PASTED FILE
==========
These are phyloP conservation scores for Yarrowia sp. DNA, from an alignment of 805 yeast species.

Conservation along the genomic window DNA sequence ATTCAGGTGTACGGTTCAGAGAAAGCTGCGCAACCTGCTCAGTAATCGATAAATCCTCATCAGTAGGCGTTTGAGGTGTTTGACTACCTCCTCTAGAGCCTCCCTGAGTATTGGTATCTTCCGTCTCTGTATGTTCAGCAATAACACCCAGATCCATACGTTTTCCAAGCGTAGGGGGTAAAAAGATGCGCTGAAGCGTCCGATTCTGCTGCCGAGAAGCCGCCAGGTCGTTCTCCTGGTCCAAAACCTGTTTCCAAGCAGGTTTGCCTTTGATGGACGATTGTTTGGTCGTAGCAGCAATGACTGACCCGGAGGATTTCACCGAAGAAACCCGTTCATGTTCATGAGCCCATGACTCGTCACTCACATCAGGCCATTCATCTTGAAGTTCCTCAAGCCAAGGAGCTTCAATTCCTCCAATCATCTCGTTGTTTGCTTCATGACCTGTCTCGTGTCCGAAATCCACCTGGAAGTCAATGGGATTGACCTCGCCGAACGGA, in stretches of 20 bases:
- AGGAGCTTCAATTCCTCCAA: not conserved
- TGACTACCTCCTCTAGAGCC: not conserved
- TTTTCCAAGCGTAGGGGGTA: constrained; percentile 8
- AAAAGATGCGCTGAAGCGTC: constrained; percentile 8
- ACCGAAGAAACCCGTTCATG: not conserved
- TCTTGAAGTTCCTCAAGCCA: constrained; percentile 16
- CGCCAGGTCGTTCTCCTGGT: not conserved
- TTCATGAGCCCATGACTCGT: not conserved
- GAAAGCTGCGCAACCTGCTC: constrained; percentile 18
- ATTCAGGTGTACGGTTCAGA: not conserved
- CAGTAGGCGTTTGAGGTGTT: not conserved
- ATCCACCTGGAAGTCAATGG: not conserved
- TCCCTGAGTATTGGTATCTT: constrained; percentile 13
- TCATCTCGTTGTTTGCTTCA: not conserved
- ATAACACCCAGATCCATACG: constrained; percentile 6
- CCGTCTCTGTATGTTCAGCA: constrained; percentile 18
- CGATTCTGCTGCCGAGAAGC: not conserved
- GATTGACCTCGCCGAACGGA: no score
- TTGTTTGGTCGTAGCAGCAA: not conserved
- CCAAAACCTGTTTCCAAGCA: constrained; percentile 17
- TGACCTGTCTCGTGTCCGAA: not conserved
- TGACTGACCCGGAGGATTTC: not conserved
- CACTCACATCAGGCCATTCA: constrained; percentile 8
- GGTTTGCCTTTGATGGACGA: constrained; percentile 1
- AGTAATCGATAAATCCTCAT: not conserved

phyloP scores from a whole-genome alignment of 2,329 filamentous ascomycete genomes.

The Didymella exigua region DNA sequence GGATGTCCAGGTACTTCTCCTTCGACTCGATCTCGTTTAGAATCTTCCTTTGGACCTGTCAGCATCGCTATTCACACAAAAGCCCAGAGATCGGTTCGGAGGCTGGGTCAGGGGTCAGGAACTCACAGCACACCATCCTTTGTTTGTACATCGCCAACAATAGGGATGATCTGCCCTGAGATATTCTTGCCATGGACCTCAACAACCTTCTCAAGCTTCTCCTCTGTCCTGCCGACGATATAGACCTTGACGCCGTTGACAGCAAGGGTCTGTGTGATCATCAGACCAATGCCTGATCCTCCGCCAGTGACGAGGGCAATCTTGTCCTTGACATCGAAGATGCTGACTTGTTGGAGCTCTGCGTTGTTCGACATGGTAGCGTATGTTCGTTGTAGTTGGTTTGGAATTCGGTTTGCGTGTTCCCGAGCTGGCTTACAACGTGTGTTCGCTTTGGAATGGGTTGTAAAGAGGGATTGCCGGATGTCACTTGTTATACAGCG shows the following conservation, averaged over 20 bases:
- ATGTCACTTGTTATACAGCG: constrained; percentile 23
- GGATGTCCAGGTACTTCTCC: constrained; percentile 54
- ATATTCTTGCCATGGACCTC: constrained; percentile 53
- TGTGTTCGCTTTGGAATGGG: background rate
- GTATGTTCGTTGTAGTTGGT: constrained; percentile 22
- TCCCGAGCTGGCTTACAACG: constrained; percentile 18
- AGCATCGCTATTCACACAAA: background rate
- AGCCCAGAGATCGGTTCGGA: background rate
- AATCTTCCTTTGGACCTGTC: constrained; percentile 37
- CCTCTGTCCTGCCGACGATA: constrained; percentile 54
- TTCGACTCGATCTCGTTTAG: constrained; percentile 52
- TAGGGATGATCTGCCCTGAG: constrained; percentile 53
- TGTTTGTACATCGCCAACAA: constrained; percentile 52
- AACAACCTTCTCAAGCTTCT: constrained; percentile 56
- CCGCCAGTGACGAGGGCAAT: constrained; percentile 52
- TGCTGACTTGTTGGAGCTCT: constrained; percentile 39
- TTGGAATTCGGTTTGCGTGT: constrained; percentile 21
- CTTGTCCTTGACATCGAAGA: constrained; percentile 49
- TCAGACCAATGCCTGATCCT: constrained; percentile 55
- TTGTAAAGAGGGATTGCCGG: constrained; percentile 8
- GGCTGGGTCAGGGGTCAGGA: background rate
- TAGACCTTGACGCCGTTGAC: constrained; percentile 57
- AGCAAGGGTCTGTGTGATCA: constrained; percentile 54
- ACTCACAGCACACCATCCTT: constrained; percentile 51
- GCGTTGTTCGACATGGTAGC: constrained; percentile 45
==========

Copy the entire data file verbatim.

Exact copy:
These are phyloP conservation scores for Yarrowia sp. DNA, from an alignment of 805 yeast species.

Conservation along the genomic window DNA sequence ATTCAGGTGTACGGTTCAGAGAAAGCTGCGCAACCTGCTCAGTAATCGATAAATCCTCATCAGTAGGCGTTTGAGGTGTTTGACTACCTCCTCTAGAGCCTCCCTGAGTATTGGTATCTTCCGTCTCTGTATGTTCAGCAATAACACCCAGATCCATACGTTTTCCAAGCGTAGGGGGTAAAAAGATGCGCTGAAGCGTCCGATTCTGCTGCCGAGAAGCCGCCAGGTCGTTCTCCTGGTCCAAAACCTGTTTCCAAGCAGGTTTGCCTTTGATGGACGATTGTTTGGTCGTAGCAGCAATGACTGACCCGGAGGATTTCACCGAAGAAACCCGTTCATGTTCATGAGCCCATGACTCGTCACTCACATCAGGCCATTCATCTTGAAGTTCCTCAAGCCAAGGAGCTTCAATTCCTCCAATCATCTCGTTGTTTGCTTCATGACCTGTCTCGTGTCCGAAATCCACCTGGAAGTCAATGGGATTGACCTCGCCGAACGGA, in stretches of 20 bases:
- AGGAGCTTCAATTCCTCCAA: not conserved
- TGACTACCTCCTCTAGAGCC: not conserved
- TTTTCCAAGCGTAGGGGGTA: constrained; percentile 8
- AAAAGATGCGCTGAAGCGTC: constrained; percentile 8
- ACCGAAGAAACCCGTTCATG: not conserved
- TCTTGAAGTTCCTCAAGCCA: constrained; percentile 16
- CGCCAGGTCGTTCTCCTGGT: not conserved
- TTCATGAGCCCATGACTCGT: not conserved
- GAAAGCTGCGCAACCTGCTC: constrained; percentile 18
- ATTCAGGTGTACGGTTCAGA: not conserved
- CAGTAGGCGTTTGAGGTGTT: not conserved
- ATCCACCTGGAAGTCAATGG: not conserved
- TCCCTGAGTATTGGTATCTT: constrained; percentile 13
- TCATCTCGTTGTTTGCTTCA: not conserved
- ATAACACCCAGATCCATACG: constrained; percentile 6
- CCGTCTCTGTATGTTCAGCA: constrained; percentile 18
- CGATTCTGCTGCCGAGAAGC: not conserved
- GATTGACCTCGCCGAACGGA: no score
- TTGTTTGGTCGTAGCAGCAA: not conserved
- CCAAAACCTGTTTCCAAGCA: constrained; percentile 17
- TGACCTGTCTCGTGTCCGAA: not conserved
- TGACTGACCCGGAGGATTTC: not conserved
- CACTCACATCAGGCCATTCA: constrained; percentile 8
- GGTTTGCCTTTGATGGACGA: constrained; percentile 1
- AGTAATCGATAAATCCTCAT: not conserved

phyloP scores from a whole-genome alignment of 2,329 filamentous ascomycete genomes.

The Didymella exigua region DNA sequence GGATGTCCAGGTACTTCTCCTTCGACTCGATCTCGTTTAGAATCTTCCTTTGGACCTGTCAGCATCGCTATTCACACAAAAGCCCAGAGATCGGTTCGGAGGCTGGGTCAGGGGTCAGGAACTCACAGCACACCATCCTTTGTTTGTACATCGCCAACAATAGGGATGATCTGCCCTGAGATATTCTTGCCATGGACCTCAACAACCTTCTCAAGCTTCTCCTCTGTCCTGCCGACGATATAGACCTTGACGCCGTTGACAGCAAGGGTCTGTGTGATCATCAGACCAATGCCTGATCCTCCGCCAGTGACGAGGGCAATCTTGTCCTTGACATCGAAGATGCTGACTTGTTGGAGCTCTGCGTTGTTCGACATGGTAGCGTATGTTCGTTGTAGTTGGTTTGGAATTCGGTTTGCGTGTTCCCGAGCTGGCTTACAACGTGTGTTCGCTTTGGAATGGGTTGTAAAGAGGGATTGCCGGATGTCACTTGTTATACAGCG shows the following conservation, averaged over 20 bases:
- ATGTCACTTGTTATACAGCG: constrained; percentile 23
- GGATGTCCAGGTACTTCTCC: constrained; percentile 54
- ATATTCTTGCCATGGACCTC: constrained; percentile 53
- TGTGTTCGCTTTGGAATGGG: background rate
- GTATGTTCGTTGTAGTTGGT: constrained; percentile 22
- TCCCGAGCTGGCTTACAACG: constrained; percentile 18
- AGCATCGCTATTCACACAAA: background rate
- AGCCCAGAGATCGGTTCGGA: background rate
- AATCTTCCTTTGGACCTGTC: constrained; percentile 37
- CCTCTGTCCTGCCGACGATA: constrained; percentile 54
- TTCGACTCGATCTCGTTTAG: constrained; percentile 52
- TAGGGATGATCTGCCCTGAG: constrained; percentile 53
- TGTTTGTACATCGCCAACAA: constrained; percentile 52
- AACAACCTTCTCAAGCTTCT: constrained; percentile 56
- CCGCCAGTGACGAGGGCAAT: constrained; percentile 52
- TGCTGACTTGTTGGAGCTCT: constrained; percentile 39
- TTGGAATTCGGTTTGCGTGT: constrained; percentile 21
- CTTGTCCTTGACATCGAAGA: constrained; percentile 49
- TCAGACCAATGCCTGATCCT: constrained; percentile 55
- TTGTAAAGAGGGATTGCCGG: constrained; percentile 8
- GGCTGGGTCAGGGGTCAGGA: background rate
- TAGACCTTGACGCCGTTGAC: constrained; percentile 57
- AGCAAGGGTCTGTGTGATCA: constrained; percentile 54
- ACTCACAGCACACCATCCTT: constrained; percentile 51
- GCGTTGTTCGACATGGTAGC: constrained; percentile 45